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The question of whether law enforcement should or should not seize cellphones without a warrant has spurred a varied reaction. That is a question with no simple response that has induced passionate opinions following the seizure of mobile phones from the arrest of suspects like Riley and Wurie, who were ultimately convicted after investigations. The matter gained popularity across the nation as typically all cell phones can take recordings or take pictures.
Case law differs broadly if the police officers can seize mobile phones without a warrant. In the case of United States vs Wurie, the court established that it was unconstitutional for the law enforcement to have obtained the digital contents of the accused device without a warrant. The government had not shown sufficient evidence justifying the search or an exception to the warrant necessity. Also, in the Case of Riley vs California, the court provided that warrantless search during an arrest is a violation of the law.
A citizen's approach to such an incidence, when confronted by an officer, depends on the type of situation. To some degree, it is a free nation. Someone should not be forced to do something against their will nor should they give up their personal belongings. The law is changing in conjunction with the technology and some areas that need clarification are being addressed as the courts tackle them. With the mushrooming of affordable, high-quality cellphones, individuals will be recording everything that attracts their attention. There are different angles to this situation. If the law enforcement feels like somebody has recorded something valuable in their cellphone in regards to an investigation, the police should liaise with the subject to avoid seizing their property as evidence.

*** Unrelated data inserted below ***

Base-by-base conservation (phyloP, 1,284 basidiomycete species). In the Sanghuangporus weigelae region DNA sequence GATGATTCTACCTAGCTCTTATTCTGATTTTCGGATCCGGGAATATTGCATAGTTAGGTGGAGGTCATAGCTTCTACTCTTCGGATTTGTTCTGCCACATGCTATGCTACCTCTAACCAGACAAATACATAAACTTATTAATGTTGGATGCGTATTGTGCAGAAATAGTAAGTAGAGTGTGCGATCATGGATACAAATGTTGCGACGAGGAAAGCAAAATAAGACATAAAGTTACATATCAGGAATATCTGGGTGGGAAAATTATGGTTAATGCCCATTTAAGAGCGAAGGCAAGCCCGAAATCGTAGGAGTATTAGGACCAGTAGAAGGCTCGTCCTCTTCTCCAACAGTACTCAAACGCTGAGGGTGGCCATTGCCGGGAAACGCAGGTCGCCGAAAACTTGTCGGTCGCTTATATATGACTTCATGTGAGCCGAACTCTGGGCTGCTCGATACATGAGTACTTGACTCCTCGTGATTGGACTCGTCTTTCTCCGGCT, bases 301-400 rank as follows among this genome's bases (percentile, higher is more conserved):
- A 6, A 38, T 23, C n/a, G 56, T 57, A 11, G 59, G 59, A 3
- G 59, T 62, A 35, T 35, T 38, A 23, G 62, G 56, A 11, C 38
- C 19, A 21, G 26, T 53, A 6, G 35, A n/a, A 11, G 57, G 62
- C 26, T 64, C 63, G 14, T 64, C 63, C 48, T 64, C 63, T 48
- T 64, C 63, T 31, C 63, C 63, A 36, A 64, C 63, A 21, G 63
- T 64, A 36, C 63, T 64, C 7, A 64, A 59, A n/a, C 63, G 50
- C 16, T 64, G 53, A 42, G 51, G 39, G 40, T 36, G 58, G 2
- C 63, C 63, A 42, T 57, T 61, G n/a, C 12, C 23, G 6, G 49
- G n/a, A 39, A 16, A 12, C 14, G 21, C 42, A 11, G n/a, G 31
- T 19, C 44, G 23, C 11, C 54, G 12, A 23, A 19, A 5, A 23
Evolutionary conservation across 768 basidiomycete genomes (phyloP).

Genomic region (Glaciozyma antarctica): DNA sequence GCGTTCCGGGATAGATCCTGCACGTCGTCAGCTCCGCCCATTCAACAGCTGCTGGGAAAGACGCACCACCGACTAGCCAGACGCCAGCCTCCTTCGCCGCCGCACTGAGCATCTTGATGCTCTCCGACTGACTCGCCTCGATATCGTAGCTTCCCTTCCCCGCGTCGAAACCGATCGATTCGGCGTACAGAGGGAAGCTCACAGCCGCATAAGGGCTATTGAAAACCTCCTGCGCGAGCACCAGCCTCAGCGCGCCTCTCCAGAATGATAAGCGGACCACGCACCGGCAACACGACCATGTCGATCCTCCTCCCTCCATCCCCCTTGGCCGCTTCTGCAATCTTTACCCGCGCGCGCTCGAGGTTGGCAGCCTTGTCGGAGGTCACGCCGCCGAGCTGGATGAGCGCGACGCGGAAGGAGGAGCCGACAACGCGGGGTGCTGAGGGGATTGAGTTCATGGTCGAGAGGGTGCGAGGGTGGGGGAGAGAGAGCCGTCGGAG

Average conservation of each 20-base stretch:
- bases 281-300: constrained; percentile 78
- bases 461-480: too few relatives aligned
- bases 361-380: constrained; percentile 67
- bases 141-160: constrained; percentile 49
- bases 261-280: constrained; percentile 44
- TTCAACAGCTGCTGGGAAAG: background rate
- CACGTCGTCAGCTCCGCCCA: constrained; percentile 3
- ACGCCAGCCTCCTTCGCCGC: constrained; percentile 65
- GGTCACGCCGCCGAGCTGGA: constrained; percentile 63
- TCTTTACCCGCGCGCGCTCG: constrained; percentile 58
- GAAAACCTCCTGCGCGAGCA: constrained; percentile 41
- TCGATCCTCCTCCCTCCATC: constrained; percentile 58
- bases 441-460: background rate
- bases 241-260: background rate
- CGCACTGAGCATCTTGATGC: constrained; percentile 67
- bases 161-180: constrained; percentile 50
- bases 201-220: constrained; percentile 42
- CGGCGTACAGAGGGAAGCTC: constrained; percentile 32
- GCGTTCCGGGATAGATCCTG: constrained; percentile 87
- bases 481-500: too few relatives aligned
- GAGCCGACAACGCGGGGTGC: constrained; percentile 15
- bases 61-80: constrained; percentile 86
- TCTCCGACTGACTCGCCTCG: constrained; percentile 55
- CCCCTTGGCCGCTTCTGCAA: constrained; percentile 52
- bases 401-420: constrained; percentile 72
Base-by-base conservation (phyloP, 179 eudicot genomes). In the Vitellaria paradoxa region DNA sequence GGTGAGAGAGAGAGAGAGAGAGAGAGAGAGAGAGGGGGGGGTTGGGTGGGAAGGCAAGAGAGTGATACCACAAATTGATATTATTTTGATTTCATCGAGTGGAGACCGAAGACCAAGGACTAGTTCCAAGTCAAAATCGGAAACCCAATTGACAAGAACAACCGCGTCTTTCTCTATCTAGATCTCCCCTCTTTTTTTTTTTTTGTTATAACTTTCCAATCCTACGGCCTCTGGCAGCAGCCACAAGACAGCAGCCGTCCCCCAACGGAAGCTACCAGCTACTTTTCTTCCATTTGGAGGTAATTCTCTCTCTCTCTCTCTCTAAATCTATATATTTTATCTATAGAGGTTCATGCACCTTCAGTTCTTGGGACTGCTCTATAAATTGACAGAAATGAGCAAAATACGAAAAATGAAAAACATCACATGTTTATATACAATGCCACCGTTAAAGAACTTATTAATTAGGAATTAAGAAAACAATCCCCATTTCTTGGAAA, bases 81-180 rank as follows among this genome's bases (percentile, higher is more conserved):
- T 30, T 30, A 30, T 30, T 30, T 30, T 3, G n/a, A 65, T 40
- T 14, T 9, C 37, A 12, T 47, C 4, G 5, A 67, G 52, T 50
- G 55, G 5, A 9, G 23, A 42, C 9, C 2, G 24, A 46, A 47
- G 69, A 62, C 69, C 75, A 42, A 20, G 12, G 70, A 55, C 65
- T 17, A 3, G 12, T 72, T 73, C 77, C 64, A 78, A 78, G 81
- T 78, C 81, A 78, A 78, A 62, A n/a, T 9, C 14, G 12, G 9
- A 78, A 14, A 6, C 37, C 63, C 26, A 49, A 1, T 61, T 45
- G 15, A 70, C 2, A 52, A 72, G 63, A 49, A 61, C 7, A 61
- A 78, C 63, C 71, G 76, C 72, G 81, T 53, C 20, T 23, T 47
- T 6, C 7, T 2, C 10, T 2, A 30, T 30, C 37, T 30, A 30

If an individual out of their own volition hands over their cell phone, the law enforcement can upload the necessary material at either the patrol vehicle computer or at the department. However, when the person is reluctant to provide the phone, the officers can seize it, and a search warrant is not mandatory at the time of the incidence.
It is easier for a citizen to recover a seized phone that was handed over willingly than if the law enforcement had to struggle to get the phone. If the individual is arrested, then the law enforcement has the right to search his or her possessions including their cellphone. It is becoming rife that citizens are capturing evidence on their devices that are relevant to investigations.
It is understandable that one of the duties of the law enforcement is to maintain law and order. However, as the police carry out their duties, they are regulated by specific principles to avoid infringing other peoples' rights such as the right to privacy. The Fourth Amendment upholds the right to privacy subject to exceptions. I believe that it is so that police should provide a warrant or evidence of a crime before they can search someone else's property.
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Essay Sample on the Warrantless Seizure of Cellphones. (2022, May 20). Retrieved from https://speedypaper.com/essays/warrantless-seizure-of-cellphones
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